Friday, March 07, 2008

Crazy debugging feature idea

Here's a crazy idea. Closures are like objects with private fields, right? Specifically, outside of the function body, you're not allowed to refer to the variables in the closed environment. But one of the most annoying things that happen when I'm debugging is that I want to call some local function, but it's not available from the REPL:
(define (foo x y)
(define (helper z)
... x ... y ...)
What if, at the REPL (i.e., in debug mode only), closures were openable? You could use dot-notation to refer to them, and all you'd have to do is somehow provide the extra bindings needed to fill in their environment. Keyword arguments, maybe?
> ((close foo.helper [#:x 42] [#:y 'blah]) "value of z")


dh said...

That's exactly the point, why I do not regard scheme as a reflective language: you cannot inspect closures. You shouldn't need a special debugger to peek into a closure. Are closures the way we have them in scheme already too much of an abstraction barrier?

Anonymous said...

Err, that's what I did in Mobit Scheme, and it is also (I think) how closures in Gambit are serialisable. Though your version is (maybe) a bit more user friendly with respect to syntax.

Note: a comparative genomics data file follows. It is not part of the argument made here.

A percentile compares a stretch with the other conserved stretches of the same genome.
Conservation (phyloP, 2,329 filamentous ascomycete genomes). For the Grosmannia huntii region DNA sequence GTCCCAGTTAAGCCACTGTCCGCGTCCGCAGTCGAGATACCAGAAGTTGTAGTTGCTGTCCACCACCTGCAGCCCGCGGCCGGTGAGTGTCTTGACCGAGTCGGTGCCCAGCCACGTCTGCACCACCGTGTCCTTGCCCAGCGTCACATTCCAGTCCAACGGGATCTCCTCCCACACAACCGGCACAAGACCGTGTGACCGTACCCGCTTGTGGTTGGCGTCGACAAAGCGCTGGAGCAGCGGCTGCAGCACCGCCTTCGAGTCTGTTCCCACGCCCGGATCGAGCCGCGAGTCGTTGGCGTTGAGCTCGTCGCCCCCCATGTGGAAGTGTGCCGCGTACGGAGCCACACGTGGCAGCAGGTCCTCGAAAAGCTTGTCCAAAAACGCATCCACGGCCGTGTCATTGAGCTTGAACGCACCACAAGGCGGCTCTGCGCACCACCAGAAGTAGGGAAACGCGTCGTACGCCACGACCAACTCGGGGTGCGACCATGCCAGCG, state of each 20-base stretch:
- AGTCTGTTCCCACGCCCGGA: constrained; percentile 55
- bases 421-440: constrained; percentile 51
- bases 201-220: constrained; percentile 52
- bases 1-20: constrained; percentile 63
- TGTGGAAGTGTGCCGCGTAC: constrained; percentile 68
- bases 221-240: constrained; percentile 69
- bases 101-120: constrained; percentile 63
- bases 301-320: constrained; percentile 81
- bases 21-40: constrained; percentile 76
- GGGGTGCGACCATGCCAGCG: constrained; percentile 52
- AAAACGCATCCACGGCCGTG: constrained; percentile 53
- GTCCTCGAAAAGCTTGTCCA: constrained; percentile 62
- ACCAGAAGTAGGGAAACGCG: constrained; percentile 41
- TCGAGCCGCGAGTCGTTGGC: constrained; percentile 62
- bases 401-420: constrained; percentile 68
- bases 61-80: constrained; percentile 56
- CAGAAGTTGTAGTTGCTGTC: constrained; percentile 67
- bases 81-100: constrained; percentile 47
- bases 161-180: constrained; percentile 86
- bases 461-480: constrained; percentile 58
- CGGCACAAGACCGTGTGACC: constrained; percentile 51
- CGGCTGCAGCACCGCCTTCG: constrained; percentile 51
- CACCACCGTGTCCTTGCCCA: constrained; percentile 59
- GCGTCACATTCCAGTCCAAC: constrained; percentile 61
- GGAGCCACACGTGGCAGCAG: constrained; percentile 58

Unknown said...

It depends upon your language, but the idea is not so crazy really. For example, in Scala first-class »functions« are really just instances of the class Functionn. I do not know the details of how lexically captured entities are compiled, but it seems reasonable that they could be represented by fields and methods of the object. Therefore, your example could be considered to generate an object with the type:

Function2[?,?] { def helper(z : ?): ? }

(I've inserted question marks for the types.)

Of course the tricky bit is that most things will be expecting what you've constructed to have the type Function2[?,?] so the refinement on the type will quickly be lost. So to call the helper method you would need to either use an unsafe cast or reflection.

(Blogger doesn't accept <code> or <tt>???)

Jay McCarthy said...

Look at the map-closure paper from POPL 07.

Anonymous said...

Maybe also relevant: Eijiro Sumii and Hideo Bannai. 2003. The extension of ML
with hypothetical views for discovery science: Formalization and
Journal of Functional and Logic Programming 2003.

dh said...

Jay, thanks for the hint to the map-closure paper. That was a very interesting read.

pnkfelix said...

Dave: I hacked a special form up this morning that allows you to define inspectable closures. (Yes, it is not what you asked for, since you described something where the closure defining code does not need to explicitly provide access to its free variables via a new form; still, it might be a useful point to explore in the design space.)

See post below (includes code):